The opportunity to admonish and advise is based on seniority. In my case, the men in my family, starting with my grandfather, had the first opportunity to impart wisdom and advice about my new chapter as a man. It is common practice for the men to get the first opportunity to admonish the new man (ikrwala). When the men finish, the women of the family and the eldest aunt who created the necklace (ubulunga) advise ikrwala. Udadobawo receives the honour and privilege of being the first woman to address the ikrwala because the family affords her the same status as her brother. Other women who entered the family through marriage, including my mother, were the last to advise me. Therefore, my aunt was a critical part of the Xhosa initiation process, from her thatching a hut for me, to making the ritualistic necklace (ubulunga) during umngcamo and being given the first chance to admonish me after the men. Similar to the advice the new wife receives during the bogadi, the advice ikrwala receives during ulwaluko can often have patriarchal connotations.

In addition to the roles that the udadobawo occupies, which inherently disrupt patriarchy where men congregate, she also occupies a domestic role in women-centred spaces during the umgidi celebration. Similar to rakgadi or mmemogolo (depending on whether the paternal or maternal family is the host), Udadobawo is often the one with the key to the room that contains both food and alcohol reserved for the festivities of the homecoming ceremony, known as ikoyi in isiXhosa. However, during my initiation, I had limited interactions with my aunt in her role as the keykeeper. I could not leave the room where my family welcomed me back home as a new man, as prescribed and instructed by the elders. I do recall that it was clear that she was in charge of administering additional food and alcohol to guests. She had the vested power and authority to manage the storeroom (ikoyi). Udadobawo became the most respected person during the mgidi by having the key. As the key keeper, udadobawo had the power and authority to manage the distribution of food and alcohol to guests. The key is testament to the power and authority she holds in the space, regardless of being a male-dominated arena.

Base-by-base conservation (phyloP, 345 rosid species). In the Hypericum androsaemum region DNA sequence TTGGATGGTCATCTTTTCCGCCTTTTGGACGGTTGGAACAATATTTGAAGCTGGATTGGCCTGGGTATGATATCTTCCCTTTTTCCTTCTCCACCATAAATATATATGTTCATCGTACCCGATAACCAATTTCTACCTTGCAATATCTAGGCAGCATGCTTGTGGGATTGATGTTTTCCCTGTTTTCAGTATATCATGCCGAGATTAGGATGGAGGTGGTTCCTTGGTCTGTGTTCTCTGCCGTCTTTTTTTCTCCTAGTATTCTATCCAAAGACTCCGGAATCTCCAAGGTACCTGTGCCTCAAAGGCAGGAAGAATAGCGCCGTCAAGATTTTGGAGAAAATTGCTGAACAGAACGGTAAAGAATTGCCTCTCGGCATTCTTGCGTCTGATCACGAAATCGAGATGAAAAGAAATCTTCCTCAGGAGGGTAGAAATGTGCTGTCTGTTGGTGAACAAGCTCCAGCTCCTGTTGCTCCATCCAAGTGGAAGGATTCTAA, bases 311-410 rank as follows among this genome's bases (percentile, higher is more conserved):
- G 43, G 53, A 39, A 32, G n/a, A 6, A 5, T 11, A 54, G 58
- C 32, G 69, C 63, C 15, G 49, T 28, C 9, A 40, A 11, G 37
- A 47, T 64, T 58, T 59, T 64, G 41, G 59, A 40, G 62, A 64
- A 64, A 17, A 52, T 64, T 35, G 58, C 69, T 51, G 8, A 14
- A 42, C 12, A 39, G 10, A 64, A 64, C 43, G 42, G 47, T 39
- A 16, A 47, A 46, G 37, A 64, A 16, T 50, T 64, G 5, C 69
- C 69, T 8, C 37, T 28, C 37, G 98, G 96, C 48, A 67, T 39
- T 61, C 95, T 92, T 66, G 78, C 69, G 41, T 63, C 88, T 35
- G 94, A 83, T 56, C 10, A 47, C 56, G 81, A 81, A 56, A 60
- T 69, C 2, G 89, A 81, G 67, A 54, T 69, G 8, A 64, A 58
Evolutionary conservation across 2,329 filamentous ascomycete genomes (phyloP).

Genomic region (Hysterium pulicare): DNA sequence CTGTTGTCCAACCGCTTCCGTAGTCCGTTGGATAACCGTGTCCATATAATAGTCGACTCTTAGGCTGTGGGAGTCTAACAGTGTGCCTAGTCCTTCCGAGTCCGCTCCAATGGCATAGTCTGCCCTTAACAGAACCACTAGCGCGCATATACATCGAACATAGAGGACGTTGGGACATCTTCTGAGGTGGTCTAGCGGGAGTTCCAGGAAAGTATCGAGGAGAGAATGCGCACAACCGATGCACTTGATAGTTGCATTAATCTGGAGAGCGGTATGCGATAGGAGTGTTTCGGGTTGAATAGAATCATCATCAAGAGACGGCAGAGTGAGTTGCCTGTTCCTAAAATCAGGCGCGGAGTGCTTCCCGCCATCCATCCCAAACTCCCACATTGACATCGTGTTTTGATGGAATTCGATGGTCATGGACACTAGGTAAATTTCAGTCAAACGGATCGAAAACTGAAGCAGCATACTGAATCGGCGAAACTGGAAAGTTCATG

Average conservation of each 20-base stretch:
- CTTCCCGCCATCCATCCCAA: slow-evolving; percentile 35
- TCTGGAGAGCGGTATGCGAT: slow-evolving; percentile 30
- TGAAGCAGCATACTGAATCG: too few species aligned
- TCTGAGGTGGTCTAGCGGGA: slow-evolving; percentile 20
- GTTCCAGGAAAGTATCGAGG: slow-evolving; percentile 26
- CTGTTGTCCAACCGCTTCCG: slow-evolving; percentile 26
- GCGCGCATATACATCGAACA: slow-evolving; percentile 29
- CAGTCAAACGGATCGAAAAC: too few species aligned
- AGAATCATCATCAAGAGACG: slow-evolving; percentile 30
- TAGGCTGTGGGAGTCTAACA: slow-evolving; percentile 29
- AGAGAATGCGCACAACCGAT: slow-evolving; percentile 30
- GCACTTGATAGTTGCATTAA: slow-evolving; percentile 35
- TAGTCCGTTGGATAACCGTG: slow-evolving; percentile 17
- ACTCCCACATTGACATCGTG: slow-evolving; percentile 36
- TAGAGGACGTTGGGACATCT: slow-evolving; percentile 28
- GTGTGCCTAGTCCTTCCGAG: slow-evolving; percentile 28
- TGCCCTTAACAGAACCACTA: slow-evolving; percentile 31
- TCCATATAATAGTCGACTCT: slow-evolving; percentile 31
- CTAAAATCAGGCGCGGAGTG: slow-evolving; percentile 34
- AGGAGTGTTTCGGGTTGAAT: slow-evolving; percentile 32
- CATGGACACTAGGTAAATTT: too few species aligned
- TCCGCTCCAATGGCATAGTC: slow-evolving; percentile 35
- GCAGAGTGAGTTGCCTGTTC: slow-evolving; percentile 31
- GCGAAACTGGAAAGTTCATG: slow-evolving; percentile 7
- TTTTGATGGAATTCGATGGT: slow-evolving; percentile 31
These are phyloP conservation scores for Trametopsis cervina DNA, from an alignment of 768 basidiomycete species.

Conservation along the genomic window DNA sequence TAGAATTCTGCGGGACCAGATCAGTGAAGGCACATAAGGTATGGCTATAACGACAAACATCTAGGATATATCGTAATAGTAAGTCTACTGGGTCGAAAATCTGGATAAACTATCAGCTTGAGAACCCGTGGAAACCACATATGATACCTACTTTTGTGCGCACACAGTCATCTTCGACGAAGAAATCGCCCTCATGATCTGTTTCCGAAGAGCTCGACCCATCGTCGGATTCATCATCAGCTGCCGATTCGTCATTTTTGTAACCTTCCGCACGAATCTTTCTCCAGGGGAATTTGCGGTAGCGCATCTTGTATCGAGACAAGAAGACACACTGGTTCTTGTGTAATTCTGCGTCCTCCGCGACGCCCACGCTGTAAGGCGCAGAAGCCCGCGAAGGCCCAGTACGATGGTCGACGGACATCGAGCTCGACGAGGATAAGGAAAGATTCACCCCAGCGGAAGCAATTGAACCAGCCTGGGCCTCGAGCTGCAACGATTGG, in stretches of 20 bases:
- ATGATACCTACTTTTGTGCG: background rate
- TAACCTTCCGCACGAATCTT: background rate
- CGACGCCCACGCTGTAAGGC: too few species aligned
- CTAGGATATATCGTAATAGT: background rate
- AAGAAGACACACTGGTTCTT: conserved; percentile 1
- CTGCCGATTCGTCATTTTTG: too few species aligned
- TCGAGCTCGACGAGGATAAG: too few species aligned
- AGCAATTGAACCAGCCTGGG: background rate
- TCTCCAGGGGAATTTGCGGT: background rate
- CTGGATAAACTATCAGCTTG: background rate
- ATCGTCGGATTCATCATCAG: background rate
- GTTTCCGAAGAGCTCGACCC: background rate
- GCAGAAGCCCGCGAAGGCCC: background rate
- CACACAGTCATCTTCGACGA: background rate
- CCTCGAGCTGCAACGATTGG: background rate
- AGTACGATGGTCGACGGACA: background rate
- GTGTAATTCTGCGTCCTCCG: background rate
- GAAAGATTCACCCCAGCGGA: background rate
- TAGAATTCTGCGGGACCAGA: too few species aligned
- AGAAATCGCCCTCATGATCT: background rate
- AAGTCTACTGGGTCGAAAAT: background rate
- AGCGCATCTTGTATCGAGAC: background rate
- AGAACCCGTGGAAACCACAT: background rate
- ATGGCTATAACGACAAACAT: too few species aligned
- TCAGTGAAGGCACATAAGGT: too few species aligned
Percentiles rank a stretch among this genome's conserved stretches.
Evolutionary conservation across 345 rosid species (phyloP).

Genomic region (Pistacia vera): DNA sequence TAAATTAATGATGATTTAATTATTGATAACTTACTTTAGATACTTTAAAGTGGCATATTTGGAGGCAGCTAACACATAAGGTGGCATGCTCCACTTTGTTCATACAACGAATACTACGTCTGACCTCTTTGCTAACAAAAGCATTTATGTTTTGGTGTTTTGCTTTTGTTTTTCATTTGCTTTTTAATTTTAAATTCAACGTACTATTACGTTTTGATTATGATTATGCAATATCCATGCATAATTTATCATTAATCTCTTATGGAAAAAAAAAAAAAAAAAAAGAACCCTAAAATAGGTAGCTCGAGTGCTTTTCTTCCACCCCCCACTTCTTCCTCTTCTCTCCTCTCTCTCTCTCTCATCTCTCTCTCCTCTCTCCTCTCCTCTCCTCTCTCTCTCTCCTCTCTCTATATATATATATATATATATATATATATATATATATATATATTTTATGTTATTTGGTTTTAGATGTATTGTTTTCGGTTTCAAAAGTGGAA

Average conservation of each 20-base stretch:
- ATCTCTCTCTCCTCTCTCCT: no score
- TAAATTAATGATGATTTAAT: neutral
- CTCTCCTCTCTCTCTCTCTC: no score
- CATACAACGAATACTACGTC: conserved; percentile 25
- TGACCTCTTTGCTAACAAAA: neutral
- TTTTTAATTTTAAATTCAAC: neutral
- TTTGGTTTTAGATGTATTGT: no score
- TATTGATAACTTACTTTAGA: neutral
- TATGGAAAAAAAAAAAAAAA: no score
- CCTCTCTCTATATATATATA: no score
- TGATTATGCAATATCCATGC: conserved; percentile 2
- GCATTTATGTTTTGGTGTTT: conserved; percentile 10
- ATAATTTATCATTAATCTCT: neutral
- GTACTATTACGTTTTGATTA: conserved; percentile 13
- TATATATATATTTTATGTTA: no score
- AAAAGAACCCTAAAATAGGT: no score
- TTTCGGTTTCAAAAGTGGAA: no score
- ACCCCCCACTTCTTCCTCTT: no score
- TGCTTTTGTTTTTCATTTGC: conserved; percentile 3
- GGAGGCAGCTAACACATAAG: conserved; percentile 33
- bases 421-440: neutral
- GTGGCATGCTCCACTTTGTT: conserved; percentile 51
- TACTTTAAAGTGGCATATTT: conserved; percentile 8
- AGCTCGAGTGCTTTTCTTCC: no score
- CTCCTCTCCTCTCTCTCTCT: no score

Conclusion and recommendations

Through our experiences, we have articulated the importance of aunties in cultural ceremonies in a South African context. The article has built on growing literature on aunts as vital kinship resources. As noticed before, aunties in both ulwaluko and bogadi carry out domestic responsibilities but also perform duties that neutralise masculine energy in these spaces. In this regard, our aunties demonstrated that they are more than just caregivers. They are also active space invaders imbued with authority and agency in traditional cultural ceremonies. Their feminine and political agency make them trailblazers. Although some of their advice may have patriarchal undertones, they still hold value as moral compasses in the rites of passage. The similarities in how both cultures, Xhosa and Tswana, allow for aunties to have a space for agency and authority show how there is still much to learn about cultural practices that promote female agency in patriarchal processes.